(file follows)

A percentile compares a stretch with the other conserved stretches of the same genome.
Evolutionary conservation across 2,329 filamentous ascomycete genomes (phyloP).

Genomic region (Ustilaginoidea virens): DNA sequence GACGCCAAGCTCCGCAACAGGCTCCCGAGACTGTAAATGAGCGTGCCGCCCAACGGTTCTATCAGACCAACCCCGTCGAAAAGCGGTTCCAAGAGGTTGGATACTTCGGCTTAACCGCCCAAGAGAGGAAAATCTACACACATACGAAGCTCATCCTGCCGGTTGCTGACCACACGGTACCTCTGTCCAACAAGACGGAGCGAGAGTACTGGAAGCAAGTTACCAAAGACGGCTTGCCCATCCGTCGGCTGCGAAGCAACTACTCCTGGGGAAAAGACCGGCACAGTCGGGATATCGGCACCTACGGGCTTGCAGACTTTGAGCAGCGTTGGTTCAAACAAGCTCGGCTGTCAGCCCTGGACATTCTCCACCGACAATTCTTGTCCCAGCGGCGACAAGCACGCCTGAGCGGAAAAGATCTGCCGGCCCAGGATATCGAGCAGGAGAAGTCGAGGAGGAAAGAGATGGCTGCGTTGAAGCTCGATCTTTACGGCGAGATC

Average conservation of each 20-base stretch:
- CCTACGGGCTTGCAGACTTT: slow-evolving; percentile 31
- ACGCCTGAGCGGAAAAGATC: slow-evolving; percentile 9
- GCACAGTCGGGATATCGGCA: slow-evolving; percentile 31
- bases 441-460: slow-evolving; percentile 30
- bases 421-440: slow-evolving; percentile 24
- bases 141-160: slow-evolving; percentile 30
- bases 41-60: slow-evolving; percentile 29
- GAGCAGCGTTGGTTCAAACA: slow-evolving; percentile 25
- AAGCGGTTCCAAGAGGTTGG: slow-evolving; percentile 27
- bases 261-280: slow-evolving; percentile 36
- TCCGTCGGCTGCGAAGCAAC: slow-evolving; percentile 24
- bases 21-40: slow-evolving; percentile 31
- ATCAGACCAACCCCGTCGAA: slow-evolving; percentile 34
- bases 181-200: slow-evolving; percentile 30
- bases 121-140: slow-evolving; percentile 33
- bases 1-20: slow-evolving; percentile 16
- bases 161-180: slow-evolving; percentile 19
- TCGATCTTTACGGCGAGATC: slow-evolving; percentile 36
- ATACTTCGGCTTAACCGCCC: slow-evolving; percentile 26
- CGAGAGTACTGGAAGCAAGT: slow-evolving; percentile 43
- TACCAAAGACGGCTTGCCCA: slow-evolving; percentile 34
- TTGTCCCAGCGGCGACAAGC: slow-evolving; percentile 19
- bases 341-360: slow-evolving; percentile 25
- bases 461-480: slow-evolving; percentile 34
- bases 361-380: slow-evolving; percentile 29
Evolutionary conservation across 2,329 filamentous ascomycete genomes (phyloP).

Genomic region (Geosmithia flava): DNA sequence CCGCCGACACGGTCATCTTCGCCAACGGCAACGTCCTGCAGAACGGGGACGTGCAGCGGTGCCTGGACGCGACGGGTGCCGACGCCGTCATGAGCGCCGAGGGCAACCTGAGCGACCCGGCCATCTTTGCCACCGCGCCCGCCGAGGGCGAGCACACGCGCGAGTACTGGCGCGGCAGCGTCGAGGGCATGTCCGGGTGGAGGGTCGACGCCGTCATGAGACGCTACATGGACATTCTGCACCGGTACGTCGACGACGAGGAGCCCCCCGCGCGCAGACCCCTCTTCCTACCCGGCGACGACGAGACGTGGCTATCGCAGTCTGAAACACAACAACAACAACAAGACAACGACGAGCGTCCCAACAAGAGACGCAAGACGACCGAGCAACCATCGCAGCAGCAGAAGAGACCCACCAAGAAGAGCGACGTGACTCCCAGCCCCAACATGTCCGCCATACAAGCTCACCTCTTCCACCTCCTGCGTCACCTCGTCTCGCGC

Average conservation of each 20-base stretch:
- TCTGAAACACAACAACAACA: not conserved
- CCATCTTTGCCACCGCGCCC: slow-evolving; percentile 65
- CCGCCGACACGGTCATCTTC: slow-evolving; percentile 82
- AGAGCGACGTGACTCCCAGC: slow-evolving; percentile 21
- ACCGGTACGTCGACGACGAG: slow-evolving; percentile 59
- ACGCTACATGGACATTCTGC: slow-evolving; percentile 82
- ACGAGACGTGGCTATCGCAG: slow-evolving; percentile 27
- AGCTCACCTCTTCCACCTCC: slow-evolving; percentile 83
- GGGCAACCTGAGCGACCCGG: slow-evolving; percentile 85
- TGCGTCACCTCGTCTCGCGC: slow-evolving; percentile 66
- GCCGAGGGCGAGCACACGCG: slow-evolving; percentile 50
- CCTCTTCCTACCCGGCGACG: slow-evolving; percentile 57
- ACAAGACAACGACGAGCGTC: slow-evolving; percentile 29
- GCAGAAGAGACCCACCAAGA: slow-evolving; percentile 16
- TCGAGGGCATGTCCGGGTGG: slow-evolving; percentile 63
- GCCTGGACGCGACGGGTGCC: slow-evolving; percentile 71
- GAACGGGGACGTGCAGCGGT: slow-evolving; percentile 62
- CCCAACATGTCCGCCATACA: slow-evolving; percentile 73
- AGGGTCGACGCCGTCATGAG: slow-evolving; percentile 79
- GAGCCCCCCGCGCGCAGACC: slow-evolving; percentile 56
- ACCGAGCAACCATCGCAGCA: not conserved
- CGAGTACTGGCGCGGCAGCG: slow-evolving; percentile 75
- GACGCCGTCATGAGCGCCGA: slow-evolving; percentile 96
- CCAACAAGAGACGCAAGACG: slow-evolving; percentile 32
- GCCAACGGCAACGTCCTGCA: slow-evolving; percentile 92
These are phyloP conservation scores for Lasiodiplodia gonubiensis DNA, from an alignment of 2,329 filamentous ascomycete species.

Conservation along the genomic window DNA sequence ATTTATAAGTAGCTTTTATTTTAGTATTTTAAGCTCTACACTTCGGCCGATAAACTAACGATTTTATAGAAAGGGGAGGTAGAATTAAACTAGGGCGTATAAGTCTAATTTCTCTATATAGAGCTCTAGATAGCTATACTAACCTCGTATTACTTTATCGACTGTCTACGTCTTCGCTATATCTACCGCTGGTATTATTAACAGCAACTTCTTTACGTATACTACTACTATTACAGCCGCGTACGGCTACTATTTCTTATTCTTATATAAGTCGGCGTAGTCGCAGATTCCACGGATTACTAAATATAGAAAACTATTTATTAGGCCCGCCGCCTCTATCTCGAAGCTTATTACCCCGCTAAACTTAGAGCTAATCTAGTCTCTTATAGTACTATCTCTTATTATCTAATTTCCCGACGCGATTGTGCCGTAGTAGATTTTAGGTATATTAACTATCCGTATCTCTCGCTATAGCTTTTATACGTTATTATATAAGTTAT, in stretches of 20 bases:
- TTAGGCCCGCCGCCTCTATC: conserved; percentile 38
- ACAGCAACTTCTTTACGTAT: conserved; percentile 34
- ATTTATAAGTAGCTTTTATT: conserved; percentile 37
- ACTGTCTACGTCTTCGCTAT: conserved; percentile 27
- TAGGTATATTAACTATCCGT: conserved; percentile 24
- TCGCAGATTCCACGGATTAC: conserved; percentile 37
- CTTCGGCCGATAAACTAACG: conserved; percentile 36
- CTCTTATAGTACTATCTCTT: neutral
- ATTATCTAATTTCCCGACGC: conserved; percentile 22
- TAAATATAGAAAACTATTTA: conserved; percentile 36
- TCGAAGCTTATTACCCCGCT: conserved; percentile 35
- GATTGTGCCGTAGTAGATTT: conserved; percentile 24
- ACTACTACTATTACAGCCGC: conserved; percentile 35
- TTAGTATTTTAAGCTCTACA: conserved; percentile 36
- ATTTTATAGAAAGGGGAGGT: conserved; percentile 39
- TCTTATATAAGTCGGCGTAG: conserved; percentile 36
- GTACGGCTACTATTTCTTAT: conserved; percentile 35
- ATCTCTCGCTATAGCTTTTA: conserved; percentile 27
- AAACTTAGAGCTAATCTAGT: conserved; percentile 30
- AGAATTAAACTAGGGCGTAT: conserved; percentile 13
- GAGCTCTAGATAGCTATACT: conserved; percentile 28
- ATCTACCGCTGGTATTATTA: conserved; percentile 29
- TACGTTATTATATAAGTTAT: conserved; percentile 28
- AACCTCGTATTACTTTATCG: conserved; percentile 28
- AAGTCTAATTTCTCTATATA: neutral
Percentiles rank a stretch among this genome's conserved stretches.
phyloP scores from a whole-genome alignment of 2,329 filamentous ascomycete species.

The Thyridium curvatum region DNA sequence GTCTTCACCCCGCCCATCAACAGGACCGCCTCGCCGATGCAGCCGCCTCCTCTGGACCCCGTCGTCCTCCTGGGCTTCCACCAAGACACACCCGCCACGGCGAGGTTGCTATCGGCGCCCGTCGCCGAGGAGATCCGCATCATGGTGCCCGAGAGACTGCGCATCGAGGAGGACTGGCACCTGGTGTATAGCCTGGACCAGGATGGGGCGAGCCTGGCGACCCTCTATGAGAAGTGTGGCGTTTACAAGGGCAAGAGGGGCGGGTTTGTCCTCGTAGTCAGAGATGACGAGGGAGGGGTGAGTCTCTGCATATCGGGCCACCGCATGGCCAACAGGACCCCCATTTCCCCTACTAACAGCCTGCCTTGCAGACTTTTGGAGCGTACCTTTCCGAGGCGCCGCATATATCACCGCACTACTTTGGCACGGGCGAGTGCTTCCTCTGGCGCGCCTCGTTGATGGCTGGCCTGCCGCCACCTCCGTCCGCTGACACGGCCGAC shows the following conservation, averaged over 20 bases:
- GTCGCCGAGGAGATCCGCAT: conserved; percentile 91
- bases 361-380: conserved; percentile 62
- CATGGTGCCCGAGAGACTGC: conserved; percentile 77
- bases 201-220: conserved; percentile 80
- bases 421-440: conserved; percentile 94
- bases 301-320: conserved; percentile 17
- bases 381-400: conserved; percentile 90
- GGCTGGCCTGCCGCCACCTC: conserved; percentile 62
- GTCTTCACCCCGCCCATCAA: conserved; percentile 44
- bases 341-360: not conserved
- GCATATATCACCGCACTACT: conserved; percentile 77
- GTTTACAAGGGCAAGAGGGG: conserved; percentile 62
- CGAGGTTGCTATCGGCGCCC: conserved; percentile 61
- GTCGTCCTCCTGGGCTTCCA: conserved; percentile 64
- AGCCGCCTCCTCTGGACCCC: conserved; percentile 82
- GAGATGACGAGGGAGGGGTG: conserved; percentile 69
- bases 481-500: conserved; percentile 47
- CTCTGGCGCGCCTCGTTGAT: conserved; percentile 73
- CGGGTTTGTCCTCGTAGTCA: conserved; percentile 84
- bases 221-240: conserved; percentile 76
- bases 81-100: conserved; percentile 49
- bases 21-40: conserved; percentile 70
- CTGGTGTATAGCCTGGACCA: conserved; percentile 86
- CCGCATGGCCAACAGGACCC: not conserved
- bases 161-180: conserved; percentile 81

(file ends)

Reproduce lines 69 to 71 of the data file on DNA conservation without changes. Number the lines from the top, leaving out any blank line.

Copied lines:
- TAAATATAGAAAACTATTTA: conserved; percentile 36
- TCGAAGCTTATTACCCCGCT: conserved; percentile 35
- GATTGTGCCGTAGTAGATTT: conserved; percentile 24